"Read my lips: No new taxes." Then there were new taxes.
"A thousand points of light." But not from the government.
Willie Horton. The modern-day beginning of a presidential candidate using identity politics and fear to win votes and favor.
The Gulf War for oil, which later — years later — brought us 9/11.
There were plenty of things about which we did not agree with George H.W. Bush, especially Willie Horton and the war.
But the 41st president was also known for his mentions of "a kinder, gentler nation." And we wonder now, if kinder and gentler ever existed in our politics, where did they go?
No president is perfect.
But each is president, and as such commands the respect at least of that presidential position, if not the person.
Bush, for all of the things we disliked about him during his four years in office, demonstrated that he could compromise, and he did so often with a Democratic Congress — on deficits, taxes, civil rights and the environment.
The greatest achievements of Bush 41 were a new Clean Air Act (the 1990 Clean Air Act Amendment), the Global Change Research Act of 1990 (the one requiring an every-four-year climate change update report, one of which was released recently) and the Americans with Disabilities Act. All of those initiatives were broadly progressive and passed with Democratic support.
Would that we will see this kind of compromise and forward-thinking again someday, though it seems impossible to imagine in the era of President Donald Trump.
The New York Times' Peter Baker on Sunday wrote about how different today seems from the days when Bush shocked the political system by calling Bill Clinton a "bozo."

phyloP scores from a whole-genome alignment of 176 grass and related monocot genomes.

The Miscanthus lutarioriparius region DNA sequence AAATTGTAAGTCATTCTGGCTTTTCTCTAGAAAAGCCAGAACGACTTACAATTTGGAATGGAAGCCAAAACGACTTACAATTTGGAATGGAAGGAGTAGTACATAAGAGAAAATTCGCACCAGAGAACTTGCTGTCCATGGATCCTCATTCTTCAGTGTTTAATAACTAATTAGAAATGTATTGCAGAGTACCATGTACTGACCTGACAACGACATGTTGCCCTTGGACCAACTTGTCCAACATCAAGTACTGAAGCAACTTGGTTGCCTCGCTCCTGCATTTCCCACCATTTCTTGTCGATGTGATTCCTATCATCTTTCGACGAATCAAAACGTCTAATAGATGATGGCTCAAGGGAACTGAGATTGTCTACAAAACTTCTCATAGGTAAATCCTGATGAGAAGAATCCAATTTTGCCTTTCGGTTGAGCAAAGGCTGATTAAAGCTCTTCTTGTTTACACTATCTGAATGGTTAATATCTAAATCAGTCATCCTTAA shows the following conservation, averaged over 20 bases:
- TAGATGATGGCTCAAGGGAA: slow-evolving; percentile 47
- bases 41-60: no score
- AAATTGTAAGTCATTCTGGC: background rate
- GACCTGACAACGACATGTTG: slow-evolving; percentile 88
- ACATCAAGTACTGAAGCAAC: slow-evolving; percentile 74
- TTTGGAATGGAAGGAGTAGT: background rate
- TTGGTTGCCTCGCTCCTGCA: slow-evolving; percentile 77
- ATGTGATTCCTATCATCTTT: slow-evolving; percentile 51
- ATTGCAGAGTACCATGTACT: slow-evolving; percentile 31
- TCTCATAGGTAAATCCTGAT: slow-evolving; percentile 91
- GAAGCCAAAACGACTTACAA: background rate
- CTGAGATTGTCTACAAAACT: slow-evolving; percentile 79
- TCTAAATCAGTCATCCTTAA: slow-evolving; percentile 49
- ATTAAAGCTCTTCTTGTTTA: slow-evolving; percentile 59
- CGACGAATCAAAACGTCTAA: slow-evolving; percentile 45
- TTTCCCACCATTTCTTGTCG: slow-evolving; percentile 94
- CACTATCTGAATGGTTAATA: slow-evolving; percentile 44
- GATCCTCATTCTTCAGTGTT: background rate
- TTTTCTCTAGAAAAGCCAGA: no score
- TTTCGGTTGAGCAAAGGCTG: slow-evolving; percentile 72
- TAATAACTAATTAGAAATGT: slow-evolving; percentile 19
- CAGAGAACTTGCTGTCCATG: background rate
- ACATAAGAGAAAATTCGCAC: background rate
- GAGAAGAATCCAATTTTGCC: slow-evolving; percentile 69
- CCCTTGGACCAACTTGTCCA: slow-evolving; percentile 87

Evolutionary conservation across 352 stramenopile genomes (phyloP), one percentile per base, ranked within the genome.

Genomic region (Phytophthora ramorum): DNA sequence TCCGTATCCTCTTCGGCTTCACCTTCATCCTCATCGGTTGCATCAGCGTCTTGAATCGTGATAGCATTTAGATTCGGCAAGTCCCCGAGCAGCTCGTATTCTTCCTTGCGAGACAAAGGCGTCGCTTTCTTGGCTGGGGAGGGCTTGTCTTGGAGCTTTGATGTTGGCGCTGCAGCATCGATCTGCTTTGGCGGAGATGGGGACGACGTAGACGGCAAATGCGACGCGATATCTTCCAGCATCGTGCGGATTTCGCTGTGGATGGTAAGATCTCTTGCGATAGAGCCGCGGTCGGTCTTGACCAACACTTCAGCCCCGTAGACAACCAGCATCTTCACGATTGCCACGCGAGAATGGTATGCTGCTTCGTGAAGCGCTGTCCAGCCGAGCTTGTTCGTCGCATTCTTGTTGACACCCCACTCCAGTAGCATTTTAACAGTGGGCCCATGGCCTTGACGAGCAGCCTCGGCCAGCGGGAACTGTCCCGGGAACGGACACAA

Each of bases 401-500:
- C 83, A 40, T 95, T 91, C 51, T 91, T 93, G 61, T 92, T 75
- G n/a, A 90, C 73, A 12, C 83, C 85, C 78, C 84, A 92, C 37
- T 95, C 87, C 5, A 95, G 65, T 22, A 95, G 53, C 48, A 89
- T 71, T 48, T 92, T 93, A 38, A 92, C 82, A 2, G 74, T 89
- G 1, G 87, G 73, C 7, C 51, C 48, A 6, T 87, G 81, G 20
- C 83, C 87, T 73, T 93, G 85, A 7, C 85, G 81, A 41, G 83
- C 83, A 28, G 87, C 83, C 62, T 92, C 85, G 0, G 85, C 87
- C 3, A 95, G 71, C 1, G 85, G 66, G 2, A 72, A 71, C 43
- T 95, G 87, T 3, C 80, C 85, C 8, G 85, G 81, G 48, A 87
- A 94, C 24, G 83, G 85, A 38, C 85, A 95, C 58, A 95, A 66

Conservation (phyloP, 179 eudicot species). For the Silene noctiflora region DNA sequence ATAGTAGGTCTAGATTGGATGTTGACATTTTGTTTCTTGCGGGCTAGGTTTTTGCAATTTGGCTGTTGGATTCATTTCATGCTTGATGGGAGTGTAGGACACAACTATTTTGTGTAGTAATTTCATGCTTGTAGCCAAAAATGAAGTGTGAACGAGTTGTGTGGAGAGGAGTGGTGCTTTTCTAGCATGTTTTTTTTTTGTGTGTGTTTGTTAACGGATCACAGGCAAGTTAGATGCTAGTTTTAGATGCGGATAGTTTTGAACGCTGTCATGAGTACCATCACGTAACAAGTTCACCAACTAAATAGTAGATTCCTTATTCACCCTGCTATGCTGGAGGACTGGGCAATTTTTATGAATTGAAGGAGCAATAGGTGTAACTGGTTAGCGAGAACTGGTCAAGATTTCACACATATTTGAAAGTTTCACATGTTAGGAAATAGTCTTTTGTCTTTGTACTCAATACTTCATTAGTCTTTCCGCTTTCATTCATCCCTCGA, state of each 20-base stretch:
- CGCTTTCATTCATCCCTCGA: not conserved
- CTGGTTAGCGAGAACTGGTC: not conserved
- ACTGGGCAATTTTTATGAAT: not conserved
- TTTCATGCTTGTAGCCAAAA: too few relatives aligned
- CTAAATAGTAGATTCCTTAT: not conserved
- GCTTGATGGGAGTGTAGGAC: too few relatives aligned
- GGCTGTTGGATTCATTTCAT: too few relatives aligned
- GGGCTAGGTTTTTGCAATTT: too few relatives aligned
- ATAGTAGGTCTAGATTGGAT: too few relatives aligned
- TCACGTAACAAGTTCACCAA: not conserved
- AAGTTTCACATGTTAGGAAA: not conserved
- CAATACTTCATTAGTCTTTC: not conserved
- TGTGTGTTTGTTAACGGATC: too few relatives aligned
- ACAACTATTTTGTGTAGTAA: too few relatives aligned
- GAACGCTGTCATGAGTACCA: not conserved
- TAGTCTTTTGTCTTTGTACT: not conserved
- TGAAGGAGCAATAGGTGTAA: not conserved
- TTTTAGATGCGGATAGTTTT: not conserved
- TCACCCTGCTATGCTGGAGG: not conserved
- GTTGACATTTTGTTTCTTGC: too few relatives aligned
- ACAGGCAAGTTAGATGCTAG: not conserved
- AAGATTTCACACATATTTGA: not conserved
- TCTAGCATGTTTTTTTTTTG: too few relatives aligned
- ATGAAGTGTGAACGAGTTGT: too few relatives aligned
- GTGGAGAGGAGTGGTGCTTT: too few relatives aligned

"[Bush] later made up for it by virtually adopting Mr. Clinton as another son," Baker noted. "Today, it often seems, there are no apologies when political figures go to war. Mr. Trump does not believe in 'kinder and gentler' politics, but governs through blunt force and Twitter barbs. His opponents are 'weak & dishonest,' 'wacky,' 'crazy,' 'goofy,' 'mentally deranged,' 'psycho,' 'sleazy' and 'corrupt losers.' His opponents do not think much of him either, calling him many of the same names and others like 'fascist.'"
But for a funeral — George H.W. Bush's funeral — Washington will make nice.
Monday we read that lawmakers, who can agree on nothing, along with Trump, now are talking of making a deal to extend by a few weeks the Friday deadline for a longer-term spending package Trump has said must include funding for a border wall. In all probability, we're just looking at a delay in the next government shutdown.
They can agree to a face-saving delay to pay homage to a former president, but not to govern.
Maybe we're all just nostalgic for the way we want Washington to be.
In any case, we send our deepest respect to the family of President George H.W. Bush — known these days as "Poppy" Bush.
He was our president.
And make no mistake, if we could trade him for the man in the today's Oval Office, we'd be all in.